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Remove catfaced tomatoes or not?

Posted by Riff z7 NorthernVA (My Page) on
Fri, Jul 15, 05 at 1:11

I have two "Rose" heirloom tomato plants. I am not very experienced with tomatos, and have never grown this type before. There are several quite large green fruits that I believe exibit some catfacing: tan areas and small holes in the blossom end of the tomato.

Will these fruits be (partially) edible if allowed to ripen, or should I remove these so the plant can use its nutrients elsewhere? Advice appreciated!


Follow-Up Postings:

RE: Remove catfaced tomatoes or not?

Unless they look really disfigured and the holes etc. look very deep and open (in which case disease/bugs could get in) I'd leave it. They'll still be perfectly yummy. Just don't save seeds from those particular tomatos. :)

Here is a link that might be useful: catfacing

RE: Remove catfaced tomatoes or not?

I have a lot of catfaced tomatoes this year due to unseasonably cool temperatures during some critical times. Most of them just look a little weird, but will be perfectly edible if they make it to ripening without being ruined by disease or bugs (which has happened to some, in which case I of course removed them from the plant).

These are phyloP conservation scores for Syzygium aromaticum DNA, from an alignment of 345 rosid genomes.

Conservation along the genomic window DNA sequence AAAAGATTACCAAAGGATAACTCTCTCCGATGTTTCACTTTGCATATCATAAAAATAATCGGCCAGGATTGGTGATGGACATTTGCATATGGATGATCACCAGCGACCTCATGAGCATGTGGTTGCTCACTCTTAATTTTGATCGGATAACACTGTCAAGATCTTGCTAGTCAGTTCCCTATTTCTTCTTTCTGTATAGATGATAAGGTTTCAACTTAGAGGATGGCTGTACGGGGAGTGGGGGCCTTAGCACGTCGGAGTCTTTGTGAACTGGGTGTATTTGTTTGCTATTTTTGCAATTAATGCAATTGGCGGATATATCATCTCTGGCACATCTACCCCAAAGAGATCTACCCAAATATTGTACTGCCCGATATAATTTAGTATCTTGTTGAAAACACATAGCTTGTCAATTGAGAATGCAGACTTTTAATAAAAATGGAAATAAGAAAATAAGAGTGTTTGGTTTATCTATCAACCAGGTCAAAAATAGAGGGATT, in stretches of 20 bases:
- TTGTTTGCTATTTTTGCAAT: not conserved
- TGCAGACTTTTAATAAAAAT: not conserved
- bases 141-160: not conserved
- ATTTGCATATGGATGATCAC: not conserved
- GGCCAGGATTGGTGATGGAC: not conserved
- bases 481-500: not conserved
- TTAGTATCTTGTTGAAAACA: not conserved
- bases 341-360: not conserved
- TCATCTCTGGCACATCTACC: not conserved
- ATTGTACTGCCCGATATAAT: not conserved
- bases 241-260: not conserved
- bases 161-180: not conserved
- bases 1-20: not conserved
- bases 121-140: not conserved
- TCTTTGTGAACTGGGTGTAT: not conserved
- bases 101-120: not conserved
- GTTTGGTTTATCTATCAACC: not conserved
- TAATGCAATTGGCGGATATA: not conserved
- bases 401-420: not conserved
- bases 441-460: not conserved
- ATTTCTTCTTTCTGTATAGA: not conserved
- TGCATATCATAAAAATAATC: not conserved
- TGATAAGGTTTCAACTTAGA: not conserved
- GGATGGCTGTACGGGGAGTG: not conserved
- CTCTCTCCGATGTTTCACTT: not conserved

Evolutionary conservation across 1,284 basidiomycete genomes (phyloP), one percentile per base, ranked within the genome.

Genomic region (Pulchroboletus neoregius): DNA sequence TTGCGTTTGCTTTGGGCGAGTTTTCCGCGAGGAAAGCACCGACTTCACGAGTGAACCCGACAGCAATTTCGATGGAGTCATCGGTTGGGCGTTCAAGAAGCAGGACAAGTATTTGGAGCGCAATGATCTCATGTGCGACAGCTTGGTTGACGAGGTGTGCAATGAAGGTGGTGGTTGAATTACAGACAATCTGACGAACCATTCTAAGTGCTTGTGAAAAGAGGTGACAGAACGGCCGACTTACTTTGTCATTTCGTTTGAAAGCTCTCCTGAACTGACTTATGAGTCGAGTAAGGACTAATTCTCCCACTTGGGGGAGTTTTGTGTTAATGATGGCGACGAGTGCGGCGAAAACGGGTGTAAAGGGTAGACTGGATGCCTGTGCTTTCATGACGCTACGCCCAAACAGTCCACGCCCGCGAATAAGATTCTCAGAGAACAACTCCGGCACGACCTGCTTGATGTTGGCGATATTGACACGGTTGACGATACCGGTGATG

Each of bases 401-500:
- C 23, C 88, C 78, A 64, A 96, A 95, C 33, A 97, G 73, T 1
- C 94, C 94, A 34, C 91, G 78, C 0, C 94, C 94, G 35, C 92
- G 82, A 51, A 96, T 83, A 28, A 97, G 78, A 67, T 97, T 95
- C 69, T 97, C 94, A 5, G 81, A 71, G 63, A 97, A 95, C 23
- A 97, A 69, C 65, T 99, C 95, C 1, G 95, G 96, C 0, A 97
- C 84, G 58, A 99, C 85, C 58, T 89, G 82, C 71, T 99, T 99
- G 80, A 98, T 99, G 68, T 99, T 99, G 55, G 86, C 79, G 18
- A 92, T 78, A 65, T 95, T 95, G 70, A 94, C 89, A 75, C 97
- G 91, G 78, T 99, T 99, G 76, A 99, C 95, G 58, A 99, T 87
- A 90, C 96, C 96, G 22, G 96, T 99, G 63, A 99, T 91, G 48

A little curious about your wording, are the "holes" in the blossom end more like indentations covered with skin or scarring, or open to the inside flesh? If the holes are open, they will probably attract disease/insects pretty quickly.


RE: Remove catfaced tomatoes or not?

When the maters are really rolling in, I'll remove the very small catfaced toms. I leave them if the get any size. Usually the catfaced toms are early ones.

RE: Remove catfaced tomatoes or not?

  • Posted by Riff z7 NorthernVA (My Page) on
    Mon, Jul 18, 05 at 19:57

Huh! I posted a reply to this a day or two ago, and it appears to have been lost!

Thanks all, for your comments. After reading flowersandthing's link, I think mine were caused by cool temperatures, but in any case they do seem to be the early ones. Since they've now grown pretty big, I think I'll leave them and cross my fingers; I don't care how they look, as long as they taste good!

Sunflower, the holes look like, well, holes, but only a little deeper than they are wide. They don't seem to be open to the inside flesh, as far as I can tell. I poked a slim twig in, and it went in less than 1/8 of an inch maybe (though I didn't have a ruler with me). So far I don't see any insect activity.



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